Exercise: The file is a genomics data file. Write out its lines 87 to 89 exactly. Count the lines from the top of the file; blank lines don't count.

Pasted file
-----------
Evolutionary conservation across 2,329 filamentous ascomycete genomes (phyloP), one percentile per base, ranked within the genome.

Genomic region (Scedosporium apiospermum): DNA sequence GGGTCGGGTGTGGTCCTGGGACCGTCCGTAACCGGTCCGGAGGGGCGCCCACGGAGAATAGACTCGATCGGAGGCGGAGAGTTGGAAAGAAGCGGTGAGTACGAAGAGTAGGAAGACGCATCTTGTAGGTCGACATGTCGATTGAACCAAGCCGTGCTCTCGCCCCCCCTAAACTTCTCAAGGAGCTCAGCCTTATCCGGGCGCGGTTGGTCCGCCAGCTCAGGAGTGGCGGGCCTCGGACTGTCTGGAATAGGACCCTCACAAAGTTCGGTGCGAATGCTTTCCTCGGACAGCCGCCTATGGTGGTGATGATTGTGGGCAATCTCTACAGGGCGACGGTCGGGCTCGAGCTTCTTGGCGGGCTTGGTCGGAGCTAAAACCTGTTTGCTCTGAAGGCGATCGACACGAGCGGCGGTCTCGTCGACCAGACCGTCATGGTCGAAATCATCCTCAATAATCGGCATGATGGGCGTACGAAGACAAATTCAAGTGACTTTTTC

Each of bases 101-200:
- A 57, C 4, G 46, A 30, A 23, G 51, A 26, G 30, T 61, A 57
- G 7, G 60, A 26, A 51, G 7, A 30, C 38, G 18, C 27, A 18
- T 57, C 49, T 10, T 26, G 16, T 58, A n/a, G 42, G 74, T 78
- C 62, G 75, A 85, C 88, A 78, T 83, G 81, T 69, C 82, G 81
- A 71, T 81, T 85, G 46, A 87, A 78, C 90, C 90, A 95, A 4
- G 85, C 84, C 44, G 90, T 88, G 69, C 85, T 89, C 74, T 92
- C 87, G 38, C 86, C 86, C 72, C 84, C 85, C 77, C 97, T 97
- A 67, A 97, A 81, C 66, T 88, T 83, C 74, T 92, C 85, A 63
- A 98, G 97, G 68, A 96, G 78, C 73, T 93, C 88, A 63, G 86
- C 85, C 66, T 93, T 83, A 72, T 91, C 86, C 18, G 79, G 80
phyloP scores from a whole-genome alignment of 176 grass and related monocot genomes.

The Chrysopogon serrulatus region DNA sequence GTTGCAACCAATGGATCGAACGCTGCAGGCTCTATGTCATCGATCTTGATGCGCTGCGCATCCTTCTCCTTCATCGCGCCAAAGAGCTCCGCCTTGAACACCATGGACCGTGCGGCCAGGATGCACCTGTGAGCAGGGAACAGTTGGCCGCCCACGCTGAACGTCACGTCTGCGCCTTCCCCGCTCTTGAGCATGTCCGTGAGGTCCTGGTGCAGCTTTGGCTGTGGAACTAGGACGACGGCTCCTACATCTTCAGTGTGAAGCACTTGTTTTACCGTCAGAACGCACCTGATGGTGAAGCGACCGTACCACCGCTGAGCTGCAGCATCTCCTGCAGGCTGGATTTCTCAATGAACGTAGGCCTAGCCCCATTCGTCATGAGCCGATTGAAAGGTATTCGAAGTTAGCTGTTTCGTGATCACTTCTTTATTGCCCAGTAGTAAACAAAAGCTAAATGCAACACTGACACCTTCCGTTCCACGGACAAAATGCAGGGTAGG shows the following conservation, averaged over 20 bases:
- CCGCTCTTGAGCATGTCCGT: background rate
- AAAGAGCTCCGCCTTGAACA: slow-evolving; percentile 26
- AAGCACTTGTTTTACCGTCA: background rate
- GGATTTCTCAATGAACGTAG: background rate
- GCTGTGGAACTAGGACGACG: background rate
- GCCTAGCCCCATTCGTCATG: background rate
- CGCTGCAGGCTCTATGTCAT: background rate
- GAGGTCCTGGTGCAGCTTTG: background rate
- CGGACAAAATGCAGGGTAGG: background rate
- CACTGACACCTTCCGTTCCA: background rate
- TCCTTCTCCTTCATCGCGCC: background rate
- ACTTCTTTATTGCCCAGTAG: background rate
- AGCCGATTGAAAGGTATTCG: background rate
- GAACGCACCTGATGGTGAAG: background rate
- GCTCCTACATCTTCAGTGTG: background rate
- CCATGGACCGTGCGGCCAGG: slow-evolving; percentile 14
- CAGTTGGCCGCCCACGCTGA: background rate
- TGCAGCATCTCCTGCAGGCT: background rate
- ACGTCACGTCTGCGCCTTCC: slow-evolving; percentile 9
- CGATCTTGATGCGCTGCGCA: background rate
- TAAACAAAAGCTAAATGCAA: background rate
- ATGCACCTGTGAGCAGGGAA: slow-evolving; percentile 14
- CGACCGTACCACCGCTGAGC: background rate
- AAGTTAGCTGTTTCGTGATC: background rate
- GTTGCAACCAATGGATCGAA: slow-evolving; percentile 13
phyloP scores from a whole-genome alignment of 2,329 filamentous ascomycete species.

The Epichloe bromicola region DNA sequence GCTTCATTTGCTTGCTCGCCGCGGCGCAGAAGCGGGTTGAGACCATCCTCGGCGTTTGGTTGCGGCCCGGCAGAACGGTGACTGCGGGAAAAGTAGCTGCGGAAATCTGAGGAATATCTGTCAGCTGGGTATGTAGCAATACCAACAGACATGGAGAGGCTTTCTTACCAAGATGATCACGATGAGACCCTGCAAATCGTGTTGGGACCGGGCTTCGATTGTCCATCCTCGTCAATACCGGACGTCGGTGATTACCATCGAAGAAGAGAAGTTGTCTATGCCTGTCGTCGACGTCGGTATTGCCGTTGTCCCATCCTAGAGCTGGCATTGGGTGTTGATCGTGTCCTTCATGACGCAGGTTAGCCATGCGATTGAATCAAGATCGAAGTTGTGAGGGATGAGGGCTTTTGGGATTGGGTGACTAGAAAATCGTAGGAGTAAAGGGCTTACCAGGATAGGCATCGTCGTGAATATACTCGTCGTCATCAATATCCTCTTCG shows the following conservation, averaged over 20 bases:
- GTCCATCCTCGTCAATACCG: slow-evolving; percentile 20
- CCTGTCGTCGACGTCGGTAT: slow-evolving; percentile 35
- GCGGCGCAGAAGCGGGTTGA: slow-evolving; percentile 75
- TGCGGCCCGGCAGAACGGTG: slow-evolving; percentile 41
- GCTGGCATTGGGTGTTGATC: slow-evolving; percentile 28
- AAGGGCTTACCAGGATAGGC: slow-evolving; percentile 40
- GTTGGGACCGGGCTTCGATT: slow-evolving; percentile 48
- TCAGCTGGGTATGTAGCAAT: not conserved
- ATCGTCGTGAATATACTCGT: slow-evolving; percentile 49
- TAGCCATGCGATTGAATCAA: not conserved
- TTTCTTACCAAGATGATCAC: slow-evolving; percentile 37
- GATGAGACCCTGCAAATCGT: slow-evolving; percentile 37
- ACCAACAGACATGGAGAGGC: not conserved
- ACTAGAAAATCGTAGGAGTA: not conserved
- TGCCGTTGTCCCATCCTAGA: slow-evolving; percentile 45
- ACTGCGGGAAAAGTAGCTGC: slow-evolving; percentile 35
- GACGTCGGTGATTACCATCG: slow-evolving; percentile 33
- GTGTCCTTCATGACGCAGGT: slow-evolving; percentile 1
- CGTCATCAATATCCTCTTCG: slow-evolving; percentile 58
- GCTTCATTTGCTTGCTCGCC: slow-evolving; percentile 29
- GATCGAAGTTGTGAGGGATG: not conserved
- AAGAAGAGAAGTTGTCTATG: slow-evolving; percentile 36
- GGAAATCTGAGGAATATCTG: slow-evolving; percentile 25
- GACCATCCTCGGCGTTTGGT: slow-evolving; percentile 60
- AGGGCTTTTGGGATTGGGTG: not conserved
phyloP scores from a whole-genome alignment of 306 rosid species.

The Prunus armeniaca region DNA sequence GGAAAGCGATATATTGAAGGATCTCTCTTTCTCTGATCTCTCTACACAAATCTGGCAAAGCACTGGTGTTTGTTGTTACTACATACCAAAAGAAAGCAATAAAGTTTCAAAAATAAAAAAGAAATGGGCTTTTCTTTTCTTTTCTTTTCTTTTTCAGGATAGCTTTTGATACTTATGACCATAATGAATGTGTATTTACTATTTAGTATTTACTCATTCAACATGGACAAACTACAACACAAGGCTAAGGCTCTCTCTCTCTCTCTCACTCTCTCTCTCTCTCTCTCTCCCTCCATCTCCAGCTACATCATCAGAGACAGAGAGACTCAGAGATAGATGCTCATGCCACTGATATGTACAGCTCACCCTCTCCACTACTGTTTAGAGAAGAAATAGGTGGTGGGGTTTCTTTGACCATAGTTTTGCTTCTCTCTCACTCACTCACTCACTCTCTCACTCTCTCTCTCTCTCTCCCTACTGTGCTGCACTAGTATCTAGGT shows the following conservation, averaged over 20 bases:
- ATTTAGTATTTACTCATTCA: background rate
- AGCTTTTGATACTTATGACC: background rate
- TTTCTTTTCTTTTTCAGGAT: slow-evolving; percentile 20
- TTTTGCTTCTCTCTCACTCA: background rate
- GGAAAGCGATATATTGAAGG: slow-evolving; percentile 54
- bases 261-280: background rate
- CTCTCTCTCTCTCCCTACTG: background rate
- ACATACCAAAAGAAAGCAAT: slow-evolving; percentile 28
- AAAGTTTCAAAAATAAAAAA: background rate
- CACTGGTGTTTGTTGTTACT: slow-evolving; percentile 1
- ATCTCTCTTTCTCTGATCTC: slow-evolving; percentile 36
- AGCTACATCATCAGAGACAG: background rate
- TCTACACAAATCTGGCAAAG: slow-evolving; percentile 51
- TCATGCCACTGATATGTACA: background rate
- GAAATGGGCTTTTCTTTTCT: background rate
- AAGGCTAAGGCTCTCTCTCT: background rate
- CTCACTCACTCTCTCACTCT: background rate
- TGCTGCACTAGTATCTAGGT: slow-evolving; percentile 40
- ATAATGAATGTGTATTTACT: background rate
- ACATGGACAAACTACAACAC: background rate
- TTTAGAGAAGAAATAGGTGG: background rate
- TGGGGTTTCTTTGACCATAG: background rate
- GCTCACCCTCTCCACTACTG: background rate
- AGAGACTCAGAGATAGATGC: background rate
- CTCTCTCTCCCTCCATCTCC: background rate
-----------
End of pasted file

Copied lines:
- TGCTGCACTAGTATCTAGGT: slow-evolving; percentile 40
- ATAATGAATGTGTATTTACT: background rate
- ACATGGACAAACTACAACAC: background rate